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031 Just say ‘we don’t know’-shared decision-making in the face of uncertainty: an assessment of the sensibility of a model of shared decision making for children with medical complexity while hospitalised
  1. Francine E Buchanan1,
  2. Peter J Gill1,
  3. Sanjay Mahant1,
  4. Naomi Gryfe Saperia1,
  5. Sharon E Straus2,
  6. Christine Fahim2,
  7. Karolyn Hardy Brown3,
  8. Glyn Elwyn4
  1. 1Child Health Evaluative Sciences, SickKids Research Institute, Toronto, Ontario, Canada
  2. 2Knowledge Translation Program, St. Michael’s Hospital, Unity Health Toronto, Toronto, Canada
  3. 3Peterborough Regional Health Centre, Peterborough, Canada
  4. 4The Dartmouth Institute for Health Policy and Clinical Practice, Darthmouth, USA


Introduction Children with medical complexity (CMC) are the most medically fragile sub-set of paediatric patients who require intensive support from caregivers.1 Due to the co-existence of underlying diseases, caregivers and clinicians of CMC face decisions with unclear answers, with inadequate evidence to support treatment options. A conceptual model of SDM for CMC2 addresses the process of SDM when faced with complex, ambiguous clinical situations in which all possible outcomes cannot be known. This poster will present a how a conceptual model of SDM for CMC was revised and assessed for content and face validity by end users.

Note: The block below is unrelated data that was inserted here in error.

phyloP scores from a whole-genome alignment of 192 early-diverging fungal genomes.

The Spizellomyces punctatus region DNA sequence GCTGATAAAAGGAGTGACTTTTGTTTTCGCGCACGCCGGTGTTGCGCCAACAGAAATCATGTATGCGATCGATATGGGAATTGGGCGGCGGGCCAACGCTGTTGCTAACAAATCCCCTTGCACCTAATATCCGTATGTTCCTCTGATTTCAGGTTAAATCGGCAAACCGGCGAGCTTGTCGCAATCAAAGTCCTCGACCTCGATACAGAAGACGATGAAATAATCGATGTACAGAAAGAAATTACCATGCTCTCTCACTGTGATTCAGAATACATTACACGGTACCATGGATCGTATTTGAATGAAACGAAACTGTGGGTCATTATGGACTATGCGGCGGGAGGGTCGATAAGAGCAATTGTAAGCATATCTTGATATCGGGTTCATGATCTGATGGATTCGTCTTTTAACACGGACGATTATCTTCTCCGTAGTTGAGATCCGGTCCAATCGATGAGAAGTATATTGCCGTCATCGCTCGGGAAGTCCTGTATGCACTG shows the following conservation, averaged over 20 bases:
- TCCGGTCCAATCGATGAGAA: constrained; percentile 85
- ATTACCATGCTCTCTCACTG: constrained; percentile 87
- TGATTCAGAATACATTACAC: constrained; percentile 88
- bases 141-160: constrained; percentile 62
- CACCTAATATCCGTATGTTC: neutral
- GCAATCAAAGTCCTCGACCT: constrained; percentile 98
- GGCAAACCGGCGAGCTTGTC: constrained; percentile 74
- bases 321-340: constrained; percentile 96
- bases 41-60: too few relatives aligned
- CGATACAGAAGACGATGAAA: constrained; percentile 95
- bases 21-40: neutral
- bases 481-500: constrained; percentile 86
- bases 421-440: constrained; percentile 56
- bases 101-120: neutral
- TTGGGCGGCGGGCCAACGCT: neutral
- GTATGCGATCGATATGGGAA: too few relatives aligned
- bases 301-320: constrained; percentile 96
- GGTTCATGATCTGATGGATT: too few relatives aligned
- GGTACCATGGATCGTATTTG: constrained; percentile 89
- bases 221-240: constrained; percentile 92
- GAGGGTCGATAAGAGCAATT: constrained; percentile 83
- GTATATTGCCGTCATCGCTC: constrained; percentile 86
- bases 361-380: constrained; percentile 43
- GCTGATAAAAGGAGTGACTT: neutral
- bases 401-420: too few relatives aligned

Methods Virtual focus groups were held with 5 health care providers and 11 caregivers of CMC via Zoom. A video describing the model of SDM for CMC, was presented followed by a series of open-ended questions surrounding the model’s look, language, and usability.3 Suggested changes to the model and attributes to maintain were discussed. The steering committee reviewed the proposed changes which were then approved by consensus. In collaboration with a graphic artist, A revised model was produced with a graphic artist. The revised model was distributed to focus group participants with a survey to appraise sensibility using a 5 point likert scale.

Results Mean score visual acceptability was 4.1 with 4.2 for usability.

Discussion/Conclusion The changes to the models addressed the need for better reflect the decision maker as a person, the goal of relationship building and continuous nature of knowledge building. The revised model was well received by respondents regarding layout, content, language and usability.


  1. Cohen E, Kuo DZ, Agrawal R, Berry JG, Bhagat SKM, Simon TD, et al. Children with medical complexity: an emerging population for clinical and research initiatives. Pediatrics. 2011;127(3):529–38.

  2. Buchanan FE. Making difficult decisions: an activity-theory informed qualitative study of shared decision- making for children with medical complexity [Thesis]. 2021.

  3. Légaré F, Stacey D, Pouliot S, Gauvin FP, Desroches S, Kryworuchko J, et al. interprofessionalism and shared decision-making in primary care: a stepwise approach towards a new model. J Interprof Care. 2011;25(1):18–25.

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